WASHINGTON -- Dr. Anthony Fauci is refuting an unsubstantiated theory linking the origin of the novel coronavirus outbreak to a possible accident at a Chinese virology laboratory.
In a wide-ranging interview with National Geographic published Monday, Fauci said: "If you look at the evolution of the virus in bats, and what's out there now is very, very strongly leaning toward this [virus] could not have been artificially or deliberately manipulated-the way the mutations have naturally evolved. A number of very qualified evolutionary biologists have said that everything about the stepwise evolution over time strongly indicates that it evolved in nature and then jumped species."
Subsequently asked about the possibility of a virus originally from the wild escaping from a lab, Fauci continued: "But that means it was in the wild to begin with. That's why I don't get what they're talking about [and] why I don't spend a lot of time going in on this circular argument."
President Donald Trump and allies have both repeated and expressed confidence in the theory. Trump, aides say, has embraced the notion to further highlight China's lack of transparency.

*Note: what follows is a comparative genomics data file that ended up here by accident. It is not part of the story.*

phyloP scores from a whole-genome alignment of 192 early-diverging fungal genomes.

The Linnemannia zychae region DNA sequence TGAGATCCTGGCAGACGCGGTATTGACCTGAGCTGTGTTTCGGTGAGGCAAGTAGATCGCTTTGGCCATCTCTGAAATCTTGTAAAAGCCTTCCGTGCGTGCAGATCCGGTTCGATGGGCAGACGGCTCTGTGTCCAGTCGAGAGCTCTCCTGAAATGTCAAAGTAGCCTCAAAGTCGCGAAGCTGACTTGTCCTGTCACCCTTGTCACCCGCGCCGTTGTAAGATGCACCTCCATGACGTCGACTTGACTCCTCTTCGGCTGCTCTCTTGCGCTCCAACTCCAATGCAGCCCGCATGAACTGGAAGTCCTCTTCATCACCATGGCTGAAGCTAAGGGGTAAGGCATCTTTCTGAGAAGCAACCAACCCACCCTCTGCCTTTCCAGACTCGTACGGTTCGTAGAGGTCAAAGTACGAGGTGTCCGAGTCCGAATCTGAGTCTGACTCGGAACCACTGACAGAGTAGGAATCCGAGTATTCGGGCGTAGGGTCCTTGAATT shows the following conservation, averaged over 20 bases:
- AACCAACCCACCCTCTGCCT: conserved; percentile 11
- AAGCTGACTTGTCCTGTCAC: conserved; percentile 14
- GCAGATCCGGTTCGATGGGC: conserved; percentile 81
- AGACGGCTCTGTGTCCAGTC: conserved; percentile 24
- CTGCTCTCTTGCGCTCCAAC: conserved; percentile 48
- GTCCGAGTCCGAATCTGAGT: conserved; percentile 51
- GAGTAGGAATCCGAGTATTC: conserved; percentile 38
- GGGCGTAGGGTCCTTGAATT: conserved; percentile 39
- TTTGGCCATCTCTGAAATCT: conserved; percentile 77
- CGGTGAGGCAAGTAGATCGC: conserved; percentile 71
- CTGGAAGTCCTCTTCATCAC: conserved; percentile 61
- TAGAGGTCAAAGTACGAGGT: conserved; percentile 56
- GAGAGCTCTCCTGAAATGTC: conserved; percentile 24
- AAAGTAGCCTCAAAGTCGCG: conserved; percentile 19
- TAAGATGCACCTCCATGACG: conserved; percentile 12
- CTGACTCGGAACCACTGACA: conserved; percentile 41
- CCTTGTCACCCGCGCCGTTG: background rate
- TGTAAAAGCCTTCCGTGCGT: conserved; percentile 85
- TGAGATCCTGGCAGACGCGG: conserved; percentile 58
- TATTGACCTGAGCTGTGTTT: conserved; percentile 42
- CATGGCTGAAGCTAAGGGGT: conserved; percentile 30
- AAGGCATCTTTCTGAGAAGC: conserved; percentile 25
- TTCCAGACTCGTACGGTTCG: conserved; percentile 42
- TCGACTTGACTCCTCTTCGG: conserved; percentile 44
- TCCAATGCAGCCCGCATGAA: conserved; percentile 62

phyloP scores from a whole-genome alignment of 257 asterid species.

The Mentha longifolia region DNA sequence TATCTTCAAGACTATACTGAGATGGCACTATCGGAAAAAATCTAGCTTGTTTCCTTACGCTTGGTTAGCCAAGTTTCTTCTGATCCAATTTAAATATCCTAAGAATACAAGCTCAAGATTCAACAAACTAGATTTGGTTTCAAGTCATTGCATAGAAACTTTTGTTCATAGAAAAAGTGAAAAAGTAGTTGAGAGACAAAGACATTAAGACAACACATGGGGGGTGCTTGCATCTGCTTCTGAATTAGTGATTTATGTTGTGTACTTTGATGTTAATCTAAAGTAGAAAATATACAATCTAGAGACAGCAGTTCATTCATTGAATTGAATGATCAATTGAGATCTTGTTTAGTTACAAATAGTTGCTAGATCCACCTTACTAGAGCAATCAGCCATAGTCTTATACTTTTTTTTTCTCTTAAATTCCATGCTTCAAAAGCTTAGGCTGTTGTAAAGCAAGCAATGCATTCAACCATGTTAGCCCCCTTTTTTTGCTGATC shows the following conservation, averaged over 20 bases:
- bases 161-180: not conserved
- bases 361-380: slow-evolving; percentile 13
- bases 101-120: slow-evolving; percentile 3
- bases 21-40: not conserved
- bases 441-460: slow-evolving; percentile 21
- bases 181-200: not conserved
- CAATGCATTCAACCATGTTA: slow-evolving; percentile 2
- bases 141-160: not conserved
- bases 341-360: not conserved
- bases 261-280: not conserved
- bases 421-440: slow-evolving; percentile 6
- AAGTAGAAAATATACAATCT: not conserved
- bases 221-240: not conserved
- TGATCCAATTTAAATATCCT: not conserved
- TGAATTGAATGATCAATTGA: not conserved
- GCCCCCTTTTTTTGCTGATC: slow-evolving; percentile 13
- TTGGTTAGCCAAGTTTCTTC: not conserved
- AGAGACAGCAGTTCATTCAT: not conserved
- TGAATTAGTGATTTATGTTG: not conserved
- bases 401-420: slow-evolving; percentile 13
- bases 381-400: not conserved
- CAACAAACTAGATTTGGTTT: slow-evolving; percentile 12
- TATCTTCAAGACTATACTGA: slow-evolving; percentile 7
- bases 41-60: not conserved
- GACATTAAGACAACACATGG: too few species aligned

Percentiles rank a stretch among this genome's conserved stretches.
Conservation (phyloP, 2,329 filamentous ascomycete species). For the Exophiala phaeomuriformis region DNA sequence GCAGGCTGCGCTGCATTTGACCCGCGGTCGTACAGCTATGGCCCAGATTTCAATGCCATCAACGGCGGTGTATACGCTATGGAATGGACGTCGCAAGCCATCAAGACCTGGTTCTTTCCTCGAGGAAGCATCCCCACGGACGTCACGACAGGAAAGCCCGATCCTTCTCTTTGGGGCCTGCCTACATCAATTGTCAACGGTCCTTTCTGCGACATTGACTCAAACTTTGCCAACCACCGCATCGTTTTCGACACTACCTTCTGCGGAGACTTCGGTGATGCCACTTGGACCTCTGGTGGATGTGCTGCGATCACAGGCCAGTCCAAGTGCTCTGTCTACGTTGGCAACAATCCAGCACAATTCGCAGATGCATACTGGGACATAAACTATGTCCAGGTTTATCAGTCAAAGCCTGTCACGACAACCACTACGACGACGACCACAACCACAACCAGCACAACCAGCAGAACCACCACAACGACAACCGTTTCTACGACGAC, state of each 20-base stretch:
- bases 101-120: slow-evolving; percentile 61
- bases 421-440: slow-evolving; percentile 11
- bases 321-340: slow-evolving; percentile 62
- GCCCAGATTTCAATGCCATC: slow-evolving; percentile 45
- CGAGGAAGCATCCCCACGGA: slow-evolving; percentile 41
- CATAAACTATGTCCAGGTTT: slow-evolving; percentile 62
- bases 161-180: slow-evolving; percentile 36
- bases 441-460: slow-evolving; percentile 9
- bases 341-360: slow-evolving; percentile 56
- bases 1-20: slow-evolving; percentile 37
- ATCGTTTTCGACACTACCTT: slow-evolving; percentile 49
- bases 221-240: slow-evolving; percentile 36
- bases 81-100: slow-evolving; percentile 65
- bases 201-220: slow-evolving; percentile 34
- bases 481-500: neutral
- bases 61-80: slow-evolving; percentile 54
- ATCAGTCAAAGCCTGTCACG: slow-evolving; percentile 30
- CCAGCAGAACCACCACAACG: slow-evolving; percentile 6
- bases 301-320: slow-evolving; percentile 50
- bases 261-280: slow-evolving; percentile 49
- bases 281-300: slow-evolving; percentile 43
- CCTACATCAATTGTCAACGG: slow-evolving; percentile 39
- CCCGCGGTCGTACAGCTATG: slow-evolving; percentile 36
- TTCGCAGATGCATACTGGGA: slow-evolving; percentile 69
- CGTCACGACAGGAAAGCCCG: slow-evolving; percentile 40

U.S. intelligence officials say they are still exploring the subject and describe the evidence as purely circumstantial, and Fauci and other health officials are dubious.
"From our perspective, this remains speculative," World Health Organization emergencies chief Dr. Michael Ryan told the Associated Press of the lab theory. "But like any evidence-based organization, we would be very willing to receive any information that purports to the origin of the virus."
The institute, which is run by the Chinese Academy of Sciences, is about 8 miles from a market that is considered a possible source for the virus. It has done groundbreaking research tracing the likely origins of the SARS virus, finding new bat viruses and discovering how they could jump to people.
Asked about the possibility of a second wave of coronavirus cases in the United States, Fauci warned National Geographic that he doesn't think "there's a chance that this virus is just going to disappear" and urged government officials to take the next few months "to prepare, by making sure our health system is adequately supplied with ventilators, ICU beds, personal protective equipment, etcetera."
"Shame on us if we don't have enough tests by the time this so-called return might occur in the fall and winter," he said.
The Associated Press contributed to this report.